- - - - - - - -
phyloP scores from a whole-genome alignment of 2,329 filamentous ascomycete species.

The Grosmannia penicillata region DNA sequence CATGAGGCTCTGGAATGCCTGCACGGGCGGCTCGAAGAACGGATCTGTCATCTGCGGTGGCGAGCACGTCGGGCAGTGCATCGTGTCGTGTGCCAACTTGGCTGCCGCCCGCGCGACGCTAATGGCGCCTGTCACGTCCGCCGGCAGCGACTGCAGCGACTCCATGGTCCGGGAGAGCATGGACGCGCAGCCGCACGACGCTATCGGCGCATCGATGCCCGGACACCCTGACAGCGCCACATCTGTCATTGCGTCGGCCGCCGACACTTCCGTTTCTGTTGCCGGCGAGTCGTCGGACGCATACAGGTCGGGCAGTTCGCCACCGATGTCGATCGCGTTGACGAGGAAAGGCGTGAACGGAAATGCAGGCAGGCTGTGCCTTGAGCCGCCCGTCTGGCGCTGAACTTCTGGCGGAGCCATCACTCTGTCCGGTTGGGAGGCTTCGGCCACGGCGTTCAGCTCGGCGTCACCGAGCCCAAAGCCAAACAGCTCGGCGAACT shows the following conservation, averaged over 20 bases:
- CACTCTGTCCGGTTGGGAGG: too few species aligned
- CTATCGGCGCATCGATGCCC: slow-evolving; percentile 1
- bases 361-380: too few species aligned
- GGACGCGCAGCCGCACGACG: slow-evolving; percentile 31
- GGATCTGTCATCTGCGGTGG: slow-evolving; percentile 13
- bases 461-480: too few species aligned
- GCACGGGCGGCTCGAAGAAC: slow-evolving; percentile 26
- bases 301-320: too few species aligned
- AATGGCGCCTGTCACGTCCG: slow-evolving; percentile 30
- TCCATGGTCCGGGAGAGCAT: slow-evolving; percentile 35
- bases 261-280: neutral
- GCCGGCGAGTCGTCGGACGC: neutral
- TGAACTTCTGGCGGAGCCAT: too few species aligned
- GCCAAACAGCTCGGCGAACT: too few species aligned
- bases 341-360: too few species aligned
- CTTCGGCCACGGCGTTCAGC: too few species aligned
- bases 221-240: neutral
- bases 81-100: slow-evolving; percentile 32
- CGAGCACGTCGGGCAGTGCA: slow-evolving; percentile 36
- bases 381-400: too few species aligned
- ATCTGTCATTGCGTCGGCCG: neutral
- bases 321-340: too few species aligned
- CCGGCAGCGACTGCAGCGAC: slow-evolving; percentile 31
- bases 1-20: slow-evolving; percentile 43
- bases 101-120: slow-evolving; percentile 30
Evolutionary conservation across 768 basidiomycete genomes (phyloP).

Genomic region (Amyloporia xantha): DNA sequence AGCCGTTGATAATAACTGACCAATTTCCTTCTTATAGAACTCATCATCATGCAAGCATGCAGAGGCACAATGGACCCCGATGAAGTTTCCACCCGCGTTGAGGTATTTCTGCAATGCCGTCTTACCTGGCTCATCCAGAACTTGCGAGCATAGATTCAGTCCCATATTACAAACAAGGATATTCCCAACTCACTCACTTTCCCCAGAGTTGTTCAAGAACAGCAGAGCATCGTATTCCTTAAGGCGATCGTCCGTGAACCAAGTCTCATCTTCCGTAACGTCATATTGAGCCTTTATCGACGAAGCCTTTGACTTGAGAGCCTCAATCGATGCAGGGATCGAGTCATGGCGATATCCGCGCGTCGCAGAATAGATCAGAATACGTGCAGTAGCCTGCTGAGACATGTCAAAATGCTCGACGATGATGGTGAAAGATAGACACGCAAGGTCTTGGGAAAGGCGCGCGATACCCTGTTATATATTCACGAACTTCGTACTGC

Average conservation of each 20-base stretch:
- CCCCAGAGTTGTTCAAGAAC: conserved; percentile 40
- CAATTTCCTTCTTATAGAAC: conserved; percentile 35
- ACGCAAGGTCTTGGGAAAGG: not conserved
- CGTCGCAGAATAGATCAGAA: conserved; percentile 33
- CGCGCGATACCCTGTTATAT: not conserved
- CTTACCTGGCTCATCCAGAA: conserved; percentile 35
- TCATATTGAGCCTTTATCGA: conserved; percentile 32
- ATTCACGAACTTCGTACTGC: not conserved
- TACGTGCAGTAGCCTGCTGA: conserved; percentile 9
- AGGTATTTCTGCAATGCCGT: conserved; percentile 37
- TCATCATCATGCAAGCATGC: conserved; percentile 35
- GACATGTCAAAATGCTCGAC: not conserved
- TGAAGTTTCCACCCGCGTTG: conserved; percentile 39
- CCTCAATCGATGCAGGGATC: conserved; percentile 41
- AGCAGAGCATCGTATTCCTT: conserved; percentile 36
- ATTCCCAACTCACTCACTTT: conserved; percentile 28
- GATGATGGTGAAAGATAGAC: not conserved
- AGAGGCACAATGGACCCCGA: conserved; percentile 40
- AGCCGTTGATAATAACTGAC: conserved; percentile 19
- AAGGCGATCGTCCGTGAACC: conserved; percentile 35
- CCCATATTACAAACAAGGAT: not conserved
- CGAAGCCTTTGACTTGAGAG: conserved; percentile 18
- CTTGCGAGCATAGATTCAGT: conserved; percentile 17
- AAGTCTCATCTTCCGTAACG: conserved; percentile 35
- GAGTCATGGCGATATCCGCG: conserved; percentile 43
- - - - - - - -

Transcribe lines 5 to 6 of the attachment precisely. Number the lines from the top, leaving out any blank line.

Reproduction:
- bases 361-380: too few species aligned
- GGACGCGCAGCCGCACGACG: slow-evolving; percentile 31